The story of Soroi Serengeti Lodge is the story of investment in African safari lodges virtually from the onset of safari travel in the 1960s.
It’s the story of small business trying to cash out quickly on trends, and then always, failing. Only now, as Africa develops its own safari traveler are things looking up … but not for the likes of Soroi Lodge.
Below is my detailed review of Soroi. I stayed there while guiding the Felsenthal Family at the beginning of July for two nights. On Thursday, I’ll generalize in this blog to what’s happening throughout Africa with its lodge investment, tell you which few investors are doing the right thing and why, and what warning signs we’re now getting for the mid-term for safari travel.
Set about half way between Serena Lodge and the Grumeti airstrip in the southern half of the western corridor, Soroi is one of the most beautiful middle-sized lodges I’ve ever stayed at. The design avoids the cliche of avant garde but is creatively modern with lots of angular twists and turns, multiple levels and daring concepts like putting a pool next to the bar and lounge.
Some of this is probably mandated by its limited space, the top of a 600′ high hill 25 kilometers off the nearest road, resulting in an absolutely fantastic and intimate view of the grande dame of African wildernesses.
The bathrooms are about the same size as the bedrooms, which are adequate and heavily wooded, and the piece de resistance is that massive deck overlooking the Serengeti. I estimate the view from the deck stretches at least 35 miles over the Serengeti. There are no other lodges and only one track in this immense area, fulfilling every safari traveler’s dream of being alone in the remote beauty of Africa.
And that’s it folks.
Hardly two years old, this artistic masterpiece is already not working.
Much of the room finishings are breaking off. The thick lustrous wooden stain is already down to the bare wood in the bathroom and there is already significant corrosion on all the brass plated fixtures. The patio doors between the room and the deck no longer close well, leaving a gap for you know what … bugs. The screen meshes on the perfectly designed canvass windows are buckling and tearing.
There is no communication between the distant cottages or reception and management: no phones, no walkie talkies as is often customary. So there is no way to communicate danger, other than a pitifully small whistle attached your key chain, and yes there could be danger. I spotted lion and hyaena tracks regularly on the walk from my room.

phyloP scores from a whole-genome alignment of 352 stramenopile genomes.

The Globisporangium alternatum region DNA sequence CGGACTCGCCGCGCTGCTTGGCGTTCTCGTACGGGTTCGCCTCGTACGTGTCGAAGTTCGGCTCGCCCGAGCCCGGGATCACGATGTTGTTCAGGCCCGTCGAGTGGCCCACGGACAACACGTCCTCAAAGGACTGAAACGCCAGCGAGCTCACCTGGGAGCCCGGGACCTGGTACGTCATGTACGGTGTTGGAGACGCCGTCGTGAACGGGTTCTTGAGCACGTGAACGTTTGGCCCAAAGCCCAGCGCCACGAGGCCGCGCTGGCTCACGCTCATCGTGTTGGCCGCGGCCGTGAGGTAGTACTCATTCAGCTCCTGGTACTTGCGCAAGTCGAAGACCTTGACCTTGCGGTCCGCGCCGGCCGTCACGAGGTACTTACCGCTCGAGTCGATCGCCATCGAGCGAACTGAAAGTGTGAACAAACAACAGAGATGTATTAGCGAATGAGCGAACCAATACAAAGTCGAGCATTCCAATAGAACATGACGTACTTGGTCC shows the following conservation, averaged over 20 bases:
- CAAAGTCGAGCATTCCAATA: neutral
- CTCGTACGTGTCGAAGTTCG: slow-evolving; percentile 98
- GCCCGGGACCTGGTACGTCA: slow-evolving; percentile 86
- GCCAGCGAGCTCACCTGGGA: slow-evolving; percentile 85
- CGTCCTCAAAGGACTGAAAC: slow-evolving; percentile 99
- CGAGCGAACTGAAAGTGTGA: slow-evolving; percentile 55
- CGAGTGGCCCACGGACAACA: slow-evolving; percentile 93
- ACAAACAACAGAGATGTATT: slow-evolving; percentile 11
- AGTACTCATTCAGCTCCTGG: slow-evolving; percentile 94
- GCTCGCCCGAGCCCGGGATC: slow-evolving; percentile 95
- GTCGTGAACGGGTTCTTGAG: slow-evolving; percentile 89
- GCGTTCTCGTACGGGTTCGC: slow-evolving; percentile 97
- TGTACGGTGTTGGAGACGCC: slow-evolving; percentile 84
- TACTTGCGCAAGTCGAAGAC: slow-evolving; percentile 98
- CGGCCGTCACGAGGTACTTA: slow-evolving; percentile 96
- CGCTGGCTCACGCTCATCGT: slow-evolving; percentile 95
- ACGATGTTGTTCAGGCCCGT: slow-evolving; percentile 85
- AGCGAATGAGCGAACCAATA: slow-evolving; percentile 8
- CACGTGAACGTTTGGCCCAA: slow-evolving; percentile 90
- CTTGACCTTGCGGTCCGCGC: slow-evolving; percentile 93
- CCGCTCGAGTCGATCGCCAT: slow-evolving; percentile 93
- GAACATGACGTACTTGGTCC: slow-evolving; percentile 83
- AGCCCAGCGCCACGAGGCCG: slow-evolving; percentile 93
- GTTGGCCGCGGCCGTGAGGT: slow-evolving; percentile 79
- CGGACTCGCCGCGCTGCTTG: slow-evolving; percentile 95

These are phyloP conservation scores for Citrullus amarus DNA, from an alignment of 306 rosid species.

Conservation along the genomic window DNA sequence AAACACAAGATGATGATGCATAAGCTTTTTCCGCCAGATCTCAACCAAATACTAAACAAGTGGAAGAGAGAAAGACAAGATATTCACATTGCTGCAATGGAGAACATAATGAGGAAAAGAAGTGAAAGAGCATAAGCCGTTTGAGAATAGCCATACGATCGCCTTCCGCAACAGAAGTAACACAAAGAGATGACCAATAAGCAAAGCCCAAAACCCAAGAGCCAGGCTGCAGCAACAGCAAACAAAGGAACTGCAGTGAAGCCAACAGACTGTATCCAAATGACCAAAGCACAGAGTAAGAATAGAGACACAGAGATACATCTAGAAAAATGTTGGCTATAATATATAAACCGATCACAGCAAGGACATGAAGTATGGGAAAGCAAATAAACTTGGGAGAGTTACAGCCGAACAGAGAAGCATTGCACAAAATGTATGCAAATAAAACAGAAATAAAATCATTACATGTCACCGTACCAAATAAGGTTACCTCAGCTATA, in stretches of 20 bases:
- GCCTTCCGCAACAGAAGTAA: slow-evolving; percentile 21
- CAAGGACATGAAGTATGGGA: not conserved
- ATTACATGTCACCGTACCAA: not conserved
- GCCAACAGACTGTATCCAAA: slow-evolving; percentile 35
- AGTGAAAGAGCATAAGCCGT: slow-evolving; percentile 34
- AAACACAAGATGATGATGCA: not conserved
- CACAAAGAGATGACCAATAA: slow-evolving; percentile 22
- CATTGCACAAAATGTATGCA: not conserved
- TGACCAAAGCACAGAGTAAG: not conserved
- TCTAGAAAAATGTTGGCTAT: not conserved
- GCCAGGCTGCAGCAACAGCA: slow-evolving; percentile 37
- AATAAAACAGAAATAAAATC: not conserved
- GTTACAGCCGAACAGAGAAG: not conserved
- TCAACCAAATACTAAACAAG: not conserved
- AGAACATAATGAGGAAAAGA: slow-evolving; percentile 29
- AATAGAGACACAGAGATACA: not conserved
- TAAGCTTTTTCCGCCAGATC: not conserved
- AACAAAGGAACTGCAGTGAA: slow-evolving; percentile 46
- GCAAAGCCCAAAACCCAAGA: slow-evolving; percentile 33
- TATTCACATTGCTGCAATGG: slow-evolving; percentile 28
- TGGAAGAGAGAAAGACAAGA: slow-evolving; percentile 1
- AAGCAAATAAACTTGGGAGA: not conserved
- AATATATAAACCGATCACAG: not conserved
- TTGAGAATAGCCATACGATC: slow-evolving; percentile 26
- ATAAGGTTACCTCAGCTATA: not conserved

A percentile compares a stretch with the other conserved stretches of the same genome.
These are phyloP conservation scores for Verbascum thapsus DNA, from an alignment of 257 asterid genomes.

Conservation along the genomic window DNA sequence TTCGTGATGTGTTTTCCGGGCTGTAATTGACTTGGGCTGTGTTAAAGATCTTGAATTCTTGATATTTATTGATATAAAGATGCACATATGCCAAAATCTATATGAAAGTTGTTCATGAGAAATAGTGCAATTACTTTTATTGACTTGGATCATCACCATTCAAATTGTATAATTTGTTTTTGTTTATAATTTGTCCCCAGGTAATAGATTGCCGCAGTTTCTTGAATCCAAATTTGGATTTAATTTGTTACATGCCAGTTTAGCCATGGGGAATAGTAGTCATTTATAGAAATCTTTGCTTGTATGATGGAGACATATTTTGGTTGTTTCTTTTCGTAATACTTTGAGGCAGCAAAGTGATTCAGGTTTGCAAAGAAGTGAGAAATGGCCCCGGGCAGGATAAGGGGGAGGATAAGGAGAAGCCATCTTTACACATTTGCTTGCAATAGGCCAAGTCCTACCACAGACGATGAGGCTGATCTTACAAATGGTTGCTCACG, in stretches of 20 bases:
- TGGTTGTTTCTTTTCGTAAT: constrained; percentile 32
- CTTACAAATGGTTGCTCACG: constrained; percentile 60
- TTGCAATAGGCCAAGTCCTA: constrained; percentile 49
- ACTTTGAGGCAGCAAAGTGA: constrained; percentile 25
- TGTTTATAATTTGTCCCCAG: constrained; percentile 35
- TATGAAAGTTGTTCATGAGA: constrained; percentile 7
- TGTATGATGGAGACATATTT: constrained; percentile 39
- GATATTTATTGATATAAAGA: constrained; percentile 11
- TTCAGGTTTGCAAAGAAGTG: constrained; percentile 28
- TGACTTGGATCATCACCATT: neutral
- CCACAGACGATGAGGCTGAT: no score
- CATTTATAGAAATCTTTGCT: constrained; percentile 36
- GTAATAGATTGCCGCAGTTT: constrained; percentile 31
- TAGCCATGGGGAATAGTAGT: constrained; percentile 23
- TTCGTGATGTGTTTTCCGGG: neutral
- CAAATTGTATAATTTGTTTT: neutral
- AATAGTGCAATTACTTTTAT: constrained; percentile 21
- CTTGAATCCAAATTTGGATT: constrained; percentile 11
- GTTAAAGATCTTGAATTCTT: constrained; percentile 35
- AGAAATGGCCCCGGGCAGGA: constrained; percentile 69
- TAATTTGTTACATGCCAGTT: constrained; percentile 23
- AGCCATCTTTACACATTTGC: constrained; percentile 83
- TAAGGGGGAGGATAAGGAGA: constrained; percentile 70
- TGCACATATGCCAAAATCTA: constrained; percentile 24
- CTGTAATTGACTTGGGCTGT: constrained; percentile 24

There is a bouquet basket of teas and coffees, sugars and sweeteners framed by two lovely china cups on the rather small writing desk in your room, but no tea or coffee maker, and the only way to use them is to order hot water. Staff deliver hot water on demand, but there is no way to order it except to walk up to reception – might as well get it yourself.
And even that is complicated by the lodge edict that you can’t walk around at night by yourself. I learned from an askari who claimed to shoo the lions away every night. But there is no way to call for an askari at night … except your whistle.
And consider the beautiful and large four claw bathtub elegantly described in much of the lodge’s promotional literature. The briefing we got when arriving explained that there wasn’t enough hot water to fill the bath more than … maybe, once. So … don’t use.
Laundry is something that every African safari lodge and camp provides, albeit at various costs from free to outlandish. Soroi’s website and its information packet describes that two pieces of laundry are free and additional will be charged.
But at the briefing we were told there couldn’t be more than two pieces accepted, at any charge. And the complicated maize that management has thrown up to us weary warriors in need of a clean T-shirt included the fact that laundry is only accepted at night, for return the following night. This is exactly half-cycled from what is common virtually everywhere else, morning to that same evening, which further complicated anyone’s laundry plans particularly if they were only staying for two nights.
One of the six rooms my group was assigned didn’t have enough water to flush a toilet.
And my three drivers apologized to me the night after we arrived that they weren’t allowed any water to wash the vehicles.
So what do we have? We have a lodge that doesn’t have enough water, which has not been built to last, and which is declining fast. An investment with a quick R.O.I.
It’s a lovely sand castle, but the engineering won’t withstand the next strong wind.
This beautiful, very artistic but so temporal investment is the perfect example of why investment in African safari lodges is so tricky, and probably so misplaced.